Cindy a ‘successful tune-up’ for Lafourche

Lafourche Parish leaders have praised the parish’s response to Tropical Storm Cindy.

Lafourche Parish President Jimmy Cantrelle considered Lafourche fortunate to avoid most of Cindy’s rainfall, but he said parish workers showed excellent preparation and execution as the storm approached the coast. Cantrelle said he did not hear of any water getting into houses during last week’s rain events.

With Cindy bearing down on Louisiana’s coast, Terrebonne and Lafourche parish governments declared states of emergency to more effectively mobilize storm responses. As Cindy grew into a tropical storm, predictive models started tracking

the storm’s landfall further west, near the Louisiana-Texas border. A week of constant, heavy storms for the Bayou Region became a series of hard but intermittent rains, primarily in the southern portions of the two parishes.

Lafourche Parish was providing sandbags to residents for flood preparations at six locations as Cindy neared the coastline.

Cantrelle said he was not sure how many sandbags were given, but he put the figure in the thousands. According to Cantrelle, the combination of relatively fortunate weather and preparation by residents and parish workers made for a light storm situation.

“We had a lot of rain, but I don’t think any house had any water in. We issued out quite a few sandbags to help protect the houses,” Cantrelle said. “God was good. Everything else was good.”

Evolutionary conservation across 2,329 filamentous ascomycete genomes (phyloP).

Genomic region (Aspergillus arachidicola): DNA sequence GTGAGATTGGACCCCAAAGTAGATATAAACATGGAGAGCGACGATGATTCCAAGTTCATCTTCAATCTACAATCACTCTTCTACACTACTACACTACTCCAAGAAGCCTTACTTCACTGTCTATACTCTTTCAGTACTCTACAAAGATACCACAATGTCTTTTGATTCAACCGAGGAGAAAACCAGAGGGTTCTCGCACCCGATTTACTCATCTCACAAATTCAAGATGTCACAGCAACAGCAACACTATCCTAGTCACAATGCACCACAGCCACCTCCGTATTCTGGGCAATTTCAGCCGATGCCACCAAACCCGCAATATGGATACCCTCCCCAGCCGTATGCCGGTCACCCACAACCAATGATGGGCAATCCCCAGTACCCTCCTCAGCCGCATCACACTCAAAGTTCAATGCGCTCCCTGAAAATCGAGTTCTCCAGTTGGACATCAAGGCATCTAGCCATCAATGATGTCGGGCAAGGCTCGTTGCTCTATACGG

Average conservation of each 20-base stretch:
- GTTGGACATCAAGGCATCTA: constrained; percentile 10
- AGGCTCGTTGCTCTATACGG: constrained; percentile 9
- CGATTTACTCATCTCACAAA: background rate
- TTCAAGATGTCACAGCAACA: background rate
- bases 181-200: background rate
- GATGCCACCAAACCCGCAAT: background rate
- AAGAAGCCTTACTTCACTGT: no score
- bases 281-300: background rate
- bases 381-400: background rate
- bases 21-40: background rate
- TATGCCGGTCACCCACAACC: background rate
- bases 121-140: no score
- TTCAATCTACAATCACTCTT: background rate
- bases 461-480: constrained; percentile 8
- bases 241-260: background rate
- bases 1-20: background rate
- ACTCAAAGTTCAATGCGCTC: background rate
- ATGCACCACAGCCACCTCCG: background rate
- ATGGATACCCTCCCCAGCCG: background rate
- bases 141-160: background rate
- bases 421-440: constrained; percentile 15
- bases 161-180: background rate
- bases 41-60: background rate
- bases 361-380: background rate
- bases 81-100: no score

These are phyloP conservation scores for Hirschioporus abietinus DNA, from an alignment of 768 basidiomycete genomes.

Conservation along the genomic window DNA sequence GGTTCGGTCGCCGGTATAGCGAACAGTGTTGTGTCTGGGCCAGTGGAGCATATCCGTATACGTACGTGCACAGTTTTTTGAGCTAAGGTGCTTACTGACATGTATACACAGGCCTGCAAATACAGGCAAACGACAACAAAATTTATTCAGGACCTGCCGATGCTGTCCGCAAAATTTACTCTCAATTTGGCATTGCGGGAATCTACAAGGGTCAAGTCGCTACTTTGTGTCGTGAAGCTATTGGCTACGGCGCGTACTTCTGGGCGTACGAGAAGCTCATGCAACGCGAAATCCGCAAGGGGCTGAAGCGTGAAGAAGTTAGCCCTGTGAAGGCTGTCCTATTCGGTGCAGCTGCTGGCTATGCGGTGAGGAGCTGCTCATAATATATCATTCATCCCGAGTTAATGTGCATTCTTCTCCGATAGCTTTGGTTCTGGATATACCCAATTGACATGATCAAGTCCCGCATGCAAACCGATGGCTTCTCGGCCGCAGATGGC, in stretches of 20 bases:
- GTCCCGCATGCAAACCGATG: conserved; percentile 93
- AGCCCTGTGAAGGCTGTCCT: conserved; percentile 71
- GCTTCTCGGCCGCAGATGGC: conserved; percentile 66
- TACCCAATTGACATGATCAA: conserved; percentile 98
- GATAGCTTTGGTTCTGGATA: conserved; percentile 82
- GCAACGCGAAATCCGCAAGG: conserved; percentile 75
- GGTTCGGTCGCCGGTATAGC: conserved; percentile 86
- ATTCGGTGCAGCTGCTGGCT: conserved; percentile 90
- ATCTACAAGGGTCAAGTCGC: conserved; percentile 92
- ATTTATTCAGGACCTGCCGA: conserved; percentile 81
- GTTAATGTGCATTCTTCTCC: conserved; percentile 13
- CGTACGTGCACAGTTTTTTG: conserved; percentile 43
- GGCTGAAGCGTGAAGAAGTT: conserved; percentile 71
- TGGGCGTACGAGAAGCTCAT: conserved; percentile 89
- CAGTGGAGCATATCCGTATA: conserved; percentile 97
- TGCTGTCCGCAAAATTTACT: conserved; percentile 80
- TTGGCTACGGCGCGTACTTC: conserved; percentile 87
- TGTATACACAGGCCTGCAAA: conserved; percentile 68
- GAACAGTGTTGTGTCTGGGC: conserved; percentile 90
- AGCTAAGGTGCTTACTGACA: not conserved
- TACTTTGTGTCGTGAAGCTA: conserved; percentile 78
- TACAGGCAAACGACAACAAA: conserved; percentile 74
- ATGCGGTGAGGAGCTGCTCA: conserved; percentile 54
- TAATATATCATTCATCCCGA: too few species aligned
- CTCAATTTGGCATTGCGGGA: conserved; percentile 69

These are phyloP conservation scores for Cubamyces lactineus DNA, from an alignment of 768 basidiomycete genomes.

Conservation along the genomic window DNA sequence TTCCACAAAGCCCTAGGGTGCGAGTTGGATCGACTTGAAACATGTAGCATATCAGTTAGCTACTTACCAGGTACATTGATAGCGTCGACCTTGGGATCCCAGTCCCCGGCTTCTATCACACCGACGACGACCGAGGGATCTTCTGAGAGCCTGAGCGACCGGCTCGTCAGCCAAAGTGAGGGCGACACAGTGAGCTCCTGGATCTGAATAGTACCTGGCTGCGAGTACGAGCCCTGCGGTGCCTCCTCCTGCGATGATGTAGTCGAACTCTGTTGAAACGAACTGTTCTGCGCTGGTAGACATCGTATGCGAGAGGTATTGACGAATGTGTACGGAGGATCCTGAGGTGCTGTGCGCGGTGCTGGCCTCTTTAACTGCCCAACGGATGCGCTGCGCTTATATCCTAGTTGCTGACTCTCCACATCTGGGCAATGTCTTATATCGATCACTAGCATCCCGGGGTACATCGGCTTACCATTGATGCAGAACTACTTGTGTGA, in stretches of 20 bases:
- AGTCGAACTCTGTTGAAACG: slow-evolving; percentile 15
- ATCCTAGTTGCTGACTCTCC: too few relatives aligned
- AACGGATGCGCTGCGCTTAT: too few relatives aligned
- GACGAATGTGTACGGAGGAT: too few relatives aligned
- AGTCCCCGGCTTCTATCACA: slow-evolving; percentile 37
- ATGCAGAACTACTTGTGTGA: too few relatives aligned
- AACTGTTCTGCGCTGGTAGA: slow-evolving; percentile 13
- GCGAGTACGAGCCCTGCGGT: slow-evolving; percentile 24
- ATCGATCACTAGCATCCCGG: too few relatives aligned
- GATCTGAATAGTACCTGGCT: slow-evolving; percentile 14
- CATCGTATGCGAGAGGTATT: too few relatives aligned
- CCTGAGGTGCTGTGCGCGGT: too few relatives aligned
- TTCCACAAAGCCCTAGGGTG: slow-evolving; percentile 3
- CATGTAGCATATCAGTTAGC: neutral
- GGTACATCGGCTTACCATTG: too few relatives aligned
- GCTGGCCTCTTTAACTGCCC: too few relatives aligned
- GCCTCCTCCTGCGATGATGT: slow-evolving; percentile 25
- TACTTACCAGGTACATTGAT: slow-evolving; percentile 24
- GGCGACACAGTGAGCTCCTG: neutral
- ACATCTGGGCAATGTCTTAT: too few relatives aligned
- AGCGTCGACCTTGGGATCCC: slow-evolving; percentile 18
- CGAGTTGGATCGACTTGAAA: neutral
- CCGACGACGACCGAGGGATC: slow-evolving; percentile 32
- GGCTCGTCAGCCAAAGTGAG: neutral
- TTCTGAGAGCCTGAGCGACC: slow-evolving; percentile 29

Lafourche Council Member Daniel Lorraine, who represents the southernmost portions the parish, said a few areas received water, but the parish had pump stations ready to help alleviate flooding. Lorraine said places located outside of the South Lafourche Levee District’s ring levee system had flooding. According to Lorraine, there was some wind damage and a few downed trees, but south Lafourche avoided major flooding.

“Leeville got a little water, but I think it’s all gone now. It’s just a vulnerable area, like Dulac when you get all the way at the end. Inside the levee system, we didn’t have any problems. None at all,” Lorraine said.

According to Cantrelle, the response was the product of an entire year of storm preparation.

He said he may have to make a couple of tweaks after looking over the entire Cindy response this week, but as of now he did not see any specific area the parish could have improved.

“The whole year now we’ve been preparing. It’s just putting it all in place. Everything was in place; everything was ready to go,” Cantrelle said. “Homeland security did a great job. I want to put my hats out to all the workers in this parish. Everything was great.”

The parish avoided major rainfalls as the bands of rain from Cindy broke up and primarily traveled to the east and west of Lafourche. Cantrelle said he was keeping the state of emergency up until this past Monday to make sure the entirety of Cindy had passed the parish before lifting it.

“We’re just waiting cause we could have gotten a lot of rainfall if these bands came in. If they would have moved a little more west, we could have had a lot more rain, we could have had possible flooding,” Cantrelle said.

According to Cantrelle, while Lafourche, its residents and parish workers handled Tropical Storm Cindy well, this storm is only one small obstacle. With more than five months until the Atlantic hurricane season officially ends, Lafourche could face more storms in the near future.

Cantrelle said even though Cindy did not bring loads of rain to Lafourche, it did give the parish a chance to prepare and react to an oncoming storm.

“This was kind of a tune-up for anything else that we hope does not come,” Cantrelle said.

Tropical Storm Cindy